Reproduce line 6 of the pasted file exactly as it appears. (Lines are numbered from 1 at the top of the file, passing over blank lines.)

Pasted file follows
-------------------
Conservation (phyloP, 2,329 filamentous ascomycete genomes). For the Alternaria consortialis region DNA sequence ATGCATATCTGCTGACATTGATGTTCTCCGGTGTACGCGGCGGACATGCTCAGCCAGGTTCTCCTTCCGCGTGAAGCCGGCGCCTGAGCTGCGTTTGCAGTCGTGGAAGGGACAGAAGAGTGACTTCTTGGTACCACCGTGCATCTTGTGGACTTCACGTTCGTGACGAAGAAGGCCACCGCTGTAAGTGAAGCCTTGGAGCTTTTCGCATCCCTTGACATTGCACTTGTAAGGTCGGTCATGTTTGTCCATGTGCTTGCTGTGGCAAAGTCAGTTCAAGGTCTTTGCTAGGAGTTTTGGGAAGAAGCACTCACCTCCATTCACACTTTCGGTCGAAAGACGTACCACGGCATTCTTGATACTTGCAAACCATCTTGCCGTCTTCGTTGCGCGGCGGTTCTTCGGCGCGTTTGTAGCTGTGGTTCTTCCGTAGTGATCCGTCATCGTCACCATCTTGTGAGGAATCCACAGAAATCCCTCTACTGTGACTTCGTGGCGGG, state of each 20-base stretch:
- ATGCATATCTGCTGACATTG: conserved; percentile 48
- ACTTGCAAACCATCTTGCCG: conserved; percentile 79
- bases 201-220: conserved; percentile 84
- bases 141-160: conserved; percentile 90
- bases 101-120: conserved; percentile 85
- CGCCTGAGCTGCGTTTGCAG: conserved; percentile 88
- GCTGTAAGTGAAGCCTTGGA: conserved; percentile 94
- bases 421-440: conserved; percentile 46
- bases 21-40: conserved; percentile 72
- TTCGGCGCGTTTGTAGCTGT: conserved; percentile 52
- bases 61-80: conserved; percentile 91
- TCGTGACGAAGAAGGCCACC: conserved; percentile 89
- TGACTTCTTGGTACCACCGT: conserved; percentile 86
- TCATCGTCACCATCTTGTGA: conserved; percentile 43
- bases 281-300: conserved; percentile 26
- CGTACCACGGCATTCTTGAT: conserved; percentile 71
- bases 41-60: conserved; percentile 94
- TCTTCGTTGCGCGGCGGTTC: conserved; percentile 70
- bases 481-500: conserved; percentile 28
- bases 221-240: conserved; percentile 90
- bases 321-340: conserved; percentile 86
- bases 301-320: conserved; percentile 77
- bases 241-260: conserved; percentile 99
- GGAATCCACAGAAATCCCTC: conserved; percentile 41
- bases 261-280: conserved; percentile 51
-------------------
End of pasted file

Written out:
- bases 101-120: conserved; percentile 85